Appellant raises numerous issues for consideration.[3] It is first contended the court erred in permitting the Commonwealth to present bills of indictment to the grand jury without affording appellant a preliminary hearing. This contention has no merit. The Pennsylvania Rules of Criminal Procedure recognize that in certain situations a preliminary hearing is not required. Rule 224 provides:

"When the attorney for the Commonwealth certifies to the court of common Pleas that a preliminary hearing cannot be held for a defendant because the defendant cannot be found in the Commonwealth or that the statute of limitations will run prior to the time when a preliminary hearing can be held or that a preliminary hearing cannot be held for other good cause, the court may grant leave to the attorney for the Commonwealth to present a bill of indictment to the grand jury without a preliminary hearing."

Further, the case law of this Commonwealth has traditionally and uniformly rejected any notion that a fugitive from justice must be afforded a preliminary hearing. See, e.g., Commonwealth v. O'Brien, 181 Pa.Super. 382, 124 A.2d 666 (1956); Commonwealth v. Coyle, 415 Pa. 379, 203 A.2d 782 (1964); Commonwealth v. Bunter, 445 Pa. 413, 282 A.2d 705 (1971). In Commonwealth v. Coyle, supra, 415 Pa. at 396, 203 A.2d at 790, it was pertinently stated: "A fugitive from justice need not be given a preliminary hearing and may properly be proceeded against by use of a district attorney's bill with the approval and under the supervision of the court."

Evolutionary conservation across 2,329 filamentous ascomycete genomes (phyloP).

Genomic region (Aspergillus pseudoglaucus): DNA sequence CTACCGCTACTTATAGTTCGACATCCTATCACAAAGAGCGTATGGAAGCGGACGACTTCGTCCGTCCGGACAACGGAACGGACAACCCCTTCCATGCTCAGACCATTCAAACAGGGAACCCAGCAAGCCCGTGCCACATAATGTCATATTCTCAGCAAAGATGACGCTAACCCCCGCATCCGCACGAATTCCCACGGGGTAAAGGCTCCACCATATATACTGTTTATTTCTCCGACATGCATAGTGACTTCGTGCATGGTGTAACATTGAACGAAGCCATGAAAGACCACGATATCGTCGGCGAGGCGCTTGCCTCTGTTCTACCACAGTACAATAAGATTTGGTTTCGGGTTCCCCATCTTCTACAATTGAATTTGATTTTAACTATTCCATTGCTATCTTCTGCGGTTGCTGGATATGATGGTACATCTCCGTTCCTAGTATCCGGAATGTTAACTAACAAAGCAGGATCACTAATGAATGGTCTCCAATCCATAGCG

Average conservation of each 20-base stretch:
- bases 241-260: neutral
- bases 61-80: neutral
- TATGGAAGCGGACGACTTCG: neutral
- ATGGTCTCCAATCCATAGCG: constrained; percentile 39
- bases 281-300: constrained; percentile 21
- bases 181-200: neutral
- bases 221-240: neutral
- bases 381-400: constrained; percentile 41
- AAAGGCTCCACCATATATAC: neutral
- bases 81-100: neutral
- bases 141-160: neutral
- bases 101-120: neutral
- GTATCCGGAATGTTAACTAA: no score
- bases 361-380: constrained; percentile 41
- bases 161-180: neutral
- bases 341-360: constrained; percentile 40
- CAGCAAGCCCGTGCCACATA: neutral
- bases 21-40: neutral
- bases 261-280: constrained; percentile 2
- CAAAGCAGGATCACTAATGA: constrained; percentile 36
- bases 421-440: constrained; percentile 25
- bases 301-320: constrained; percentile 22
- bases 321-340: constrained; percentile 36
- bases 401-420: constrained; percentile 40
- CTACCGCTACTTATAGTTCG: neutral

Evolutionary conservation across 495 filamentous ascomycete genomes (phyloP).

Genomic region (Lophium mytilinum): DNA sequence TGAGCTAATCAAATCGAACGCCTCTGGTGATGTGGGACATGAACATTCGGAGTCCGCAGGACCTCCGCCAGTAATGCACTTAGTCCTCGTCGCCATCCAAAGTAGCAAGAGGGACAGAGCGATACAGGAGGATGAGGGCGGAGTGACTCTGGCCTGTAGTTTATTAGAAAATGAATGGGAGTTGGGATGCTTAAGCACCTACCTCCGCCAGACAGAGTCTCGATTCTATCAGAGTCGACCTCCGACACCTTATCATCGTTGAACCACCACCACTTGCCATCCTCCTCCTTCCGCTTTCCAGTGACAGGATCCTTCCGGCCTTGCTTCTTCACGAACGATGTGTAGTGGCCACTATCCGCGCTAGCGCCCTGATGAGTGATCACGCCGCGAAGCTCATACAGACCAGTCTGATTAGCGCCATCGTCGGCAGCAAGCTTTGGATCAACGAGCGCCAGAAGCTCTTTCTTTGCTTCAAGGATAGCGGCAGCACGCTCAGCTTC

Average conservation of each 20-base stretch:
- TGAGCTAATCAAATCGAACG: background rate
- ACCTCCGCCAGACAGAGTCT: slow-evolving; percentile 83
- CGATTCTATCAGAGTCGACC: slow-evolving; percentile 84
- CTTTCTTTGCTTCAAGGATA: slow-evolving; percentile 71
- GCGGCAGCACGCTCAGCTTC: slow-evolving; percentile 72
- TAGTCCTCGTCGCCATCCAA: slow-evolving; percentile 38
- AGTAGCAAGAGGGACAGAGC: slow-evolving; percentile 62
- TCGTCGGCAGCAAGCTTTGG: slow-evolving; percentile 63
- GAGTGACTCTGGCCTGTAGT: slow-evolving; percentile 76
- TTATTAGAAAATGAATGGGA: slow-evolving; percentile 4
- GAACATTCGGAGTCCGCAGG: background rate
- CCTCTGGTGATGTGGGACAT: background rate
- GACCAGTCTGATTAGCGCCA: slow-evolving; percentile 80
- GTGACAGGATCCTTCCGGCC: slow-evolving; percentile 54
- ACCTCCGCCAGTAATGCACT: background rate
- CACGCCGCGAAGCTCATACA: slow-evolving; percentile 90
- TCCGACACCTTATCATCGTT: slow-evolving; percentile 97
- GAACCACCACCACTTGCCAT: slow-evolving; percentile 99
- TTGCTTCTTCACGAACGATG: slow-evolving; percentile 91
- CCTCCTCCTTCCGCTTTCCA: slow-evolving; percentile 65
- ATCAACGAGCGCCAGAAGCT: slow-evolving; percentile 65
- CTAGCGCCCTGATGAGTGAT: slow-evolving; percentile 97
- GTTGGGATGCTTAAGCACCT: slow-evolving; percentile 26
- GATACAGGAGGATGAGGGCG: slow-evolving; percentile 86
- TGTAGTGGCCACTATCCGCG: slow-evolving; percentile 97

*215 Instantly, appellant's participation in the crimes in question was not revealed until June of 1972. From April of 1972 until October of 1974 appellant was in the State of Minnesota, where he was sporadically incarcerated for sundry offenses. Indeed, appellant concedes that at the time the complaints were filed he was incarcerated in Minnesota. Nonetheless, appellant argues that the exception that fugitives need not be given a preliminary hearing is inapplicable because as of May 23, 1974, he was willing to return to Pennsylvania. This ignores the fact that the indictments were presented in July of 1973 and until May of 1974 appellant opposed any effort to force his return to Pennsylvania. Under these circumstances, the court below properly approved the Commonwealth's request to proceed to the grand jury without a preliminary hearing.